Please note that this data comes from the Organisation for Economic Co-operation and Development (OECD), and they do a tremendous job of keeping track of every special program that functions as a subsidy, which is no small task. Politicians are experts at disguising subsidies into friendly sounding names and hiding them in other legislation. The number of federal, provincial and municipal programs that function as a subsidy is enough to make anyone dizzy. Nevertheless, the OECD numbers are at best a low estimate as they cannot possibly keep track 100% accurately of all Canadian programs. As an example, here is a small non-exhaustive list of corporate welfare programs going to animal agriculture that either currently exists or existed in the past and were replaced by other government programs:

  • Agricultural Stabilization Act – Milk (Federal)
  • National Tripartite Stabilization Program – Pork (Provincial)
  • Canadian Livestock Drought Assistance Programme (Greenfeed)
  • Crow Benefit Offset (Provincial)
  • Fuel tax refunds and rebates (Federal)
  • AgriRecovery Bovine Tuberculosis Initiatives (Federal portion)
  • Property Tax Exemption
  • Dairy Farm Investment Program

The list goes on, and let’s not forget that $3.4 billion dollars per year is a large sum of money. In comparison, in Canada we plan to spend in 2019-2020:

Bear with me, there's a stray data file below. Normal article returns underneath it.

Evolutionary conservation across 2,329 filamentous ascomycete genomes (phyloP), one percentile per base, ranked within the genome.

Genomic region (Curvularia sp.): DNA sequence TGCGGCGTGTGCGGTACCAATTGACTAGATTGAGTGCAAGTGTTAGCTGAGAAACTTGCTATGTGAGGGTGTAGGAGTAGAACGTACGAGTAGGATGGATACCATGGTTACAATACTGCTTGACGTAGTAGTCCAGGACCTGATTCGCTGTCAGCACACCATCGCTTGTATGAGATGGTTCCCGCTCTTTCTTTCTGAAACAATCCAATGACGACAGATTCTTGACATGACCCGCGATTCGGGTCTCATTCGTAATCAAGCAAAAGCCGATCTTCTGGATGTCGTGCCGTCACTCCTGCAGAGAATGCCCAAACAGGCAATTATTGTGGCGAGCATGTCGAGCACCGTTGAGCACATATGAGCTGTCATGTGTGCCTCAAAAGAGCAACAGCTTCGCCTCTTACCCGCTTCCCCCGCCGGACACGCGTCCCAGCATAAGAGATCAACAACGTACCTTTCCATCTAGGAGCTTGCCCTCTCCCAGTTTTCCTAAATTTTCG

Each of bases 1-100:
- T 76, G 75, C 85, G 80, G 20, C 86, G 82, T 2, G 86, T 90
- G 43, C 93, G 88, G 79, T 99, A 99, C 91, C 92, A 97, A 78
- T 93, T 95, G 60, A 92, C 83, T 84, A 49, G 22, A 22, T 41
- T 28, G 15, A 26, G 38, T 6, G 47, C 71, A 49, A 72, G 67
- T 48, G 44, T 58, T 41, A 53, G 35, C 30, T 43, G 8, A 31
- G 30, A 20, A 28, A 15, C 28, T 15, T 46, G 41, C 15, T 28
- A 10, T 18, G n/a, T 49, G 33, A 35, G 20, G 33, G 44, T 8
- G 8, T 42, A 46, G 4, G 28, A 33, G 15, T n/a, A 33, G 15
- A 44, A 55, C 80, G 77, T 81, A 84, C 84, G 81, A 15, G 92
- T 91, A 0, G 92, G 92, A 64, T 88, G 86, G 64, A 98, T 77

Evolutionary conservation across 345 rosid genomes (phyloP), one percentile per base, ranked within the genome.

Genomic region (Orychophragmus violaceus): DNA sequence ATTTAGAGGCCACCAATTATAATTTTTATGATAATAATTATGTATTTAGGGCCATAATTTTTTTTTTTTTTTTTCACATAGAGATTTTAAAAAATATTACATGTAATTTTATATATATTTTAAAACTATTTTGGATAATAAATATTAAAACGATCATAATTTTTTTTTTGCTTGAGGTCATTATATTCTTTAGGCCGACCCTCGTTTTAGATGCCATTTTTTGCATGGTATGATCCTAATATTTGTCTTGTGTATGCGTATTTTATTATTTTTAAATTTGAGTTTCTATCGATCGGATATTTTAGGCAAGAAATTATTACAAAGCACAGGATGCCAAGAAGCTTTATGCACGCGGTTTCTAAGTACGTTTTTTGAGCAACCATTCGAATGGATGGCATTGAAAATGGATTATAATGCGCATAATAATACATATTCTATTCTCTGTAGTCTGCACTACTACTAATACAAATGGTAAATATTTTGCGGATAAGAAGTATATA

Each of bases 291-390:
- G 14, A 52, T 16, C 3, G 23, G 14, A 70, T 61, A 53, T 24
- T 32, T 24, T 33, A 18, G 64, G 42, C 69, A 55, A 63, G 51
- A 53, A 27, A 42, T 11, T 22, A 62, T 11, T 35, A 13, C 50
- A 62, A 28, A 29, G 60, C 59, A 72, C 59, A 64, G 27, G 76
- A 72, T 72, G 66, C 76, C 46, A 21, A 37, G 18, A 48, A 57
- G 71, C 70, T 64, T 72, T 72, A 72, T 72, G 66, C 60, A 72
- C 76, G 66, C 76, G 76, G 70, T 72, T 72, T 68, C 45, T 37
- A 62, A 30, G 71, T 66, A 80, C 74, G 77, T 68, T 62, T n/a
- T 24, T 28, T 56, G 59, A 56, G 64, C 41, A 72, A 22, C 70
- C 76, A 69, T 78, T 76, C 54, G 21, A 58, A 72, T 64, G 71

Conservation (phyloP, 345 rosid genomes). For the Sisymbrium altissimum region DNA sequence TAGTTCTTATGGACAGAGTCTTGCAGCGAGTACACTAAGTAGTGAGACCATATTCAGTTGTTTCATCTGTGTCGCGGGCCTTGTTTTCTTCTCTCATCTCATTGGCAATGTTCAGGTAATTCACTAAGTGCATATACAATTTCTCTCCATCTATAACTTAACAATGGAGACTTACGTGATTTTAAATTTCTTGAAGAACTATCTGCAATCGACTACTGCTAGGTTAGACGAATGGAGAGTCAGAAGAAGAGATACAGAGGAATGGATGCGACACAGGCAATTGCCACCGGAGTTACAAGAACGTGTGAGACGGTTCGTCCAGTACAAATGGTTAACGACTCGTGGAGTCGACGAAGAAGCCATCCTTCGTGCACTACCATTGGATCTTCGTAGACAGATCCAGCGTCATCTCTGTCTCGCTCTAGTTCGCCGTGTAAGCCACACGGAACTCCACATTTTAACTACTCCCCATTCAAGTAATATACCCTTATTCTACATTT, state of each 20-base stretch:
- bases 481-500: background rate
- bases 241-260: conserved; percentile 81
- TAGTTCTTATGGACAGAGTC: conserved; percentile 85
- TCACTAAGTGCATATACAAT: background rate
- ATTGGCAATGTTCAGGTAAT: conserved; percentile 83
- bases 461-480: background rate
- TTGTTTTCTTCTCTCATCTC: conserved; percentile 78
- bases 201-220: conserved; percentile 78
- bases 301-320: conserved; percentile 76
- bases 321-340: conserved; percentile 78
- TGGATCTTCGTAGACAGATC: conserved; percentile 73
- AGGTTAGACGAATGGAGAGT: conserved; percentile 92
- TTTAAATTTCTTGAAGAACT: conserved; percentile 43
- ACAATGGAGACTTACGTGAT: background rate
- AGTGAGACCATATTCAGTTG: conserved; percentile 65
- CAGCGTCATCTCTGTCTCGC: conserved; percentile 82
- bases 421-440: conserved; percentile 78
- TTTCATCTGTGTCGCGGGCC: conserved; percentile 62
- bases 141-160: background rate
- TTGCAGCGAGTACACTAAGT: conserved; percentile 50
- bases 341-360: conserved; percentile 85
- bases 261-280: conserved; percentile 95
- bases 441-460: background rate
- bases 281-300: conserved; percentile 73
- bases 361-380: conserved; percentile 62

• $3.5 billion dollars for the RCMP
  • $2.1 billion dollars for the Canada Border Services Agency
  • $4.5 billion dollars for the Canada Revenue Agency
  • $2.5 billion dollars for the Correctional Service of Canada
  • $744 million dollars for the Department of Justice
  • $4.2 billion dollars for the Department of Public Works and Government Services

None of these are responsible for the deaths of countless human animals through cancer and workplace injuries, mass extinction, the deaths of countless living beings and the destruction of our planet.

Before we move on, let's look at another important metric: the subsidy expressed as a percentage of sales calculated at the farm gate. This is important because it gives us an insight into the nature of these programs. For example, if the percentage is 100% this means that if we work 1 day to produce something that is worth $1 and we receive a subsidy worth $1, this is in fact no more than a universal basic income program for a specific group with the additional condition that we must look busy. A percentage of 50% would indicate that our work, all other things being equal, generates values for half the year and the other half we are benefiting from a universal basic income program while we look like we are busy working.